Felizardo Santelices (1944–1946) was appointed mayor of Calolbon by President Jose P. Laurel. During the Japanese Invasion, Mayor Santelices experienced what could well be called the most brutal eventuality ever noted for a public servant of the province. It all began in the afternoon of October 5, 1944, when a Japanese tora-tora plane was forced to land on a rice field near the town center. Santelices conducted an inquiry, and although his first urge was to kill the pilot, he sent him instead to the Japanese headquarters in Virac, the capital of Catanduanes, to avoid potential disaster. He knew that Philippine troops and recognized guerrillas would have killed the pilot themselves, and the Japanese reprisal for that act would have been a merciless burning of the poblacion and a massacre of innocent civilians.

The Japanese thanked Santelices for returning the pilot, but the Philippine Commonwealth troops and the recognized guerrillas, accusing him of being pro-Japanese, had the mayor arrested and brought to trial. He was convicted and sentenced to die and be buried with another Japanese pilot who made a forced landing in the province of Camarines Sur. The condemned Japanese aviator was decapitated first, and Santelices was then placed on the execution block. Seconds before the sword was lowered, the wife of the slayer cried out: "Save him... save him! he is an innocent man!" So, Santelices was freed. The woman's name was Felicidad Garcia. Few years after the war, she visited him in Calolbon. Mr. Santelices and Mrs. Garcia didn't knew each other during the war years. But during those times of trials, Mayor Santelices always prayed the Holy Rosary. Up until his death, he was a devotee of Our Lady of Penafrancia.

Major Salvador Rodolfo organized the Catanduanes Liberation Forces.It was the back bone of the resistance movement in Catanduanes. It performed numerous ambuscades against the Japanese Imperial Army and conducted intelligence gathering, which was necessary in paving the way for the eventual liberation of the province by the combined American and Filipino troops. During his exploits as a guerilla leader, Rodolfo was rumored several times to have been killed in battle but time and again he keeps on coming back to destroy every vestige of enemy control in the province of Catanduanes, hence he was called “Phantom” or the Man who never dies.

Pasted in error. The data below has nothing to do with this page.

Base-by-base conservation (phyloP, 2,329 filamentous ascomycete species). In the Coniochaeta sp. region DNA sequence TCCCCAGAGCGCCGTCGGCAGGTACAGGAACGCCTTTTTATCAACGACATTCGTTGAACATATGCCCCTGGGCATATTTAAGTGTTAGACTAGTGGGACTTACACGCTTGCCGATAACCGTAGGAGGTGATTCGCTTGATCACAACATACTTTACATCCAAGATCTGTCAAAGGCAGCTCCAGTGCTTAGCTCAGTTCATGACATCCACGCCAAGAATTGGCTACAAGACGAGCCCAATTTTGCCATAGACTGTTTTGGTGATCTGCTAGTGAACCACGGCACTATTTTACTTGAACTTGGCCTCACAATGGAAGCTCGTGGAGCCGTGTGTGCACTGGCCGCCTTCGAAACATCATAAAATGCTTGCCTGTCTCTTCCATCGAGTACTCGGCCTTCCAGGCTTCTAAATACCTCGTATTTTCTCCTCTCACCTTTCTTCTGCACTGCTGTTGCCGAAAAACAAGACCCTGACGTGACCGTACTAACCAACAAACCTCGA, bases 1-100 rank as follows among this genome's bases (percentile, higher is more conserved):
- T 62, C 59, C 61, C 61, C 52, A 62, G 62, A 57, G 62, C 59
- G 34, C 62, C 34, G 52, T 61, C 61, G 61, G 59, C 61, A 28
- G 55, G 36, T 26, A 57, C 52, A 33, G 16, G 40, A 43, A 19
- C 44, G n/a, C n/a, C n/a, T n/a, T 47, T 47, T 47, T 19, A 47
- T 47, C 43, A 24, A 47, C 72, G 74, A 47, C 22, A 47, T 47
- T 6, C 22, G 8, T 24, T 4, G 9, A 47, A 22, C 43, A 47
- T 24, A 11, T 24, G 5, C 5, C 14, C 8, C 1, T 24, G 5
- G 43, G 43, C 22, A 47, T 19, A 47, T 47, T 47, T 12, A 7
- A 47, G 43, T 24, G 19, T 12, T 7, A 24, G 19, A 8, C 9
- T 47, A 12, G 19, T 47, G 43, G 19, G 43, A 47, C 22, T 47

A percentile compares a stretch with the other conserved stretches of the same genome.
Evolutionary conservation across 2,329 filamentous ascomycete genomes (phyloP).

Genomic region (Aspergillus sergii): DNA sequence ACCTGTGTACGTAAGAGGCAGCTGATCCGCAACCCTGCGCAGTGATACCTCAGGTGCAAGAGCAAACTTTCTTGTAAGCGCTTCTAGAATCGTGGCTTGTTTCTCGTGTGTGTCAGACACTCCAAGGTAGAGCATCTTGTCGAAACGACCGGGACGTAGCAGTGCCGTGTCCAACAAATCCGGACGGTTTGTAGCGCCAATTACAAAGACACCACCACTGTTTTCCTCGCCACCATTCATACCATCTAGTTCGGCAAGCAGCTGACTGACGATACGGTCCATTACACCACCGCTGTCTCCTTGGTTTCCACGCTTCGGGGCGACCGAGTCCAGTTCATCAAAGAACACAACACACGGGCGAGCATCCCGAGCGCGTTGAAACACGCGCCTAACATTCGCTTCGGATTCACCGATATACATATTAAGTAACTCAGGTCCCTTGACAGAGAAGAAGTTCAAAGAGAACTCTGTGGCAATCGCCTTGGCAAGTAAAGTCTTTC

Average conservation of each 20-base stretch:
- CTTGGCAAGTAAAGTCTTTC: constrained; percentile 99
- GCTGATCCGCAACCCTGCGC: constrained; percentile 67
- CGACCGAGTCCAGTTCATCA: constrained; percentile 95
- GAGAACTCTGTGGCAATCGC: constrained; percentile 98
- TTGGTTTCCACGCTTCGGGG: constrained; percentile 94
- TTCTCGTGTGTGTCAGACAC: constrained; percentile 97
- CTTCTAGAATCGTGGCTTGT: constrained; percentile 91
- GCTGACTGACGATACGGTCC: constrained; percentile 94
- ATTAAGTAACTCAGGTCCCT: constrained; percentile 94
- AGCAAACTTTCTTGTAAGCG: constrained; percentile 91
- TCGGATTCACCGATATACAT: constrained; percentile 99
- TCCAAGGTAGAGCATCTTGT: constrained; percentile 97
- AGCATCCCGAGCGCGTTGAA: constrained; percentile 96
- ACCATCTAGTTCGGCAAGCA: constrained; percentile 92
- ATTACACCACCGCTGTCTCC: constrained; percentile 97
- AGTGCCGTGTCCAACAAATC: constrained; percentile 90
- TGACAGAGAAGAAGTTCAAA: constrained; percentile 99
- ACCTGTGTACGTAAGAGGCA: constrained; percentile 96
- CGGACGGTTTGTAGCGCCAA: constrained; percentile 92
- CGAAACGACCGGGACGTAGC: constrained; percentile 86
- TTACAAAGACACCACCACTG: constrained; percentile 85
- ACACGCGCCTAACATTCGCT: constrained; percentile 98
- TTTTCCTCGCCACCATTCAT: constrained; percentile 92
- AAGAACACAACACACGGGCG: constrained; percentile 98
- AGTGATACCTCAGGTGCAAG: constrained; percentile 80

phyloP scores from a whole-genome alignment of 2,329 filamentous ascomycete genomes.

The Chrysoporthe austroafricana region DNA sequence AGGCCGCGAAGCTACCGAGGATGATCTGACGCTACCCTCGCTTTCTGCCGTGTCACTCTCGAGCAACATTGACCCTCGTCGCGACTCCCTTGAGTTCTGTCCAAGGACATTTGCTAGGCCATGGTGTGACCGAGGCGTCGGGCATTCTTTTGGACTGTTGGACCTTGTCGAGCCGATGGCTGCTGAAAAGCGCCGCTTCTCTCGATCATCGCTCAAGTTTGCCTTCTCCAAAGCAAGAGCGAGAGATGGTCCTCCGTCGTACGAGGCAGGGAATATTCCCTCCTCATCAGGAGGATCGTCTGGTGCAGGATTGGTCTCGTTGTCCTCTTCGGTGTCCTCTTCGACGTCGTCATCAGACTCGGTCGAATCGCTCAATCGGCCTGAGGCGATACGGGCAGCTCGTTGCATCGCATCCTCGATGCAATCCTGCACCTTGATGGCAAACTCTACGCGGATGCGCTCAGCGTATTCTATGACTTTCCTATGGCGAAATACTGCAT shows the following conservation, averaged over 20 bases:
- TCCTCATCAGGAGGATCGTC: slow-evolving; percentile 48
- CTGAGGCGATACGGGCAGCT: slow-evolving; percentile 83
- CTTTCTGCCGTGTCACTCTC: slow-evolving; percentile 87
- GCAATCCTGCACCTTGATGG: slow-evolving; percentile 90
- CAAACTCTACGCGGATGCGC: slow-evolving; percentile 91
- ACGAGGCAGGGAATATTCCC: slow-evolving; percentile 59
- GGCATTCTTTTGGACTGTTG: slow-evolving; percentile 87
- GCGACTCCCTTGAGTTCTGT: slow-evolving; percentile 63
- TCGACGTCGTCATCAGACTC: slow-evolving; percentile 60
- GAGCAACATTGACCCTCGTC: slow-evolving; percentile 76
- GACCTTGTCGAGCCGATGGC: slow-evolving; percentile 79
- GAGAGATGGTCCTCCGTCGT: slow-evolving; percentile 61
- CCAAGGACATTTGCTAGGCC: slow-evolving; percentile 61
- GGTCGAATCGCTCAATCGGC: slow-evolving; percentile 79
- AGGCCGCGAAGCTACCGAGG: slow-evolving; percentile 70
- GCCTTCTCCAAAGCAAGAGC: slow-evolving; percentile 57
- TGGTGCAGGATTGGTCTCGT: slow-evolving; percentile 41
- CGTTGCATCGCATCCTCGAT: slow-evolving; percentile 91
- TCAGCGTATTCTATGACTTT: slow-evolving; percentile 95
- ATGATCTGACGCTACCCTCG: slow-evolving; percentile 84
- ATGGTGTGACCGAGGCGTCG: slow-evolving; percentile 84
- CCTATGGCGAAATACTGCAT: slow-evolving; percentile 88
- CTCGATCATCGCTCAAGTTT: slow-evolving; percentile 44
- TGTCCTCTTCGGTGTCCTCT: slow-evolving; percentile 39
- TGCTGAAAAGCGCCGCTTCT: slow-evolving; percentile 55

On February 8, 1945, when Rodolfo was about to declare the independence of the province after he and his men killed every Japanese Imperial Army and burned every Japanese garrison in Catanduanes, one of his men approached him and said that there were Japanese reinforcements on board 2 vessels approaching the island. He then talked to his men, most of whom were wounded and exhausted, he said:

Japanese reinforcements are coming. I have two options for you, we can go to the hills and save ourselves and wait there until the Americans arrive, but I assure you that all civilians left behind will be massacred by the incoming Japanese, or we can repeat what happened in the Battle of Thermopylae and stand our ground. Most of us will die, but we will live forever in the pages of history as the men who fought for the liberation of Catanduanes"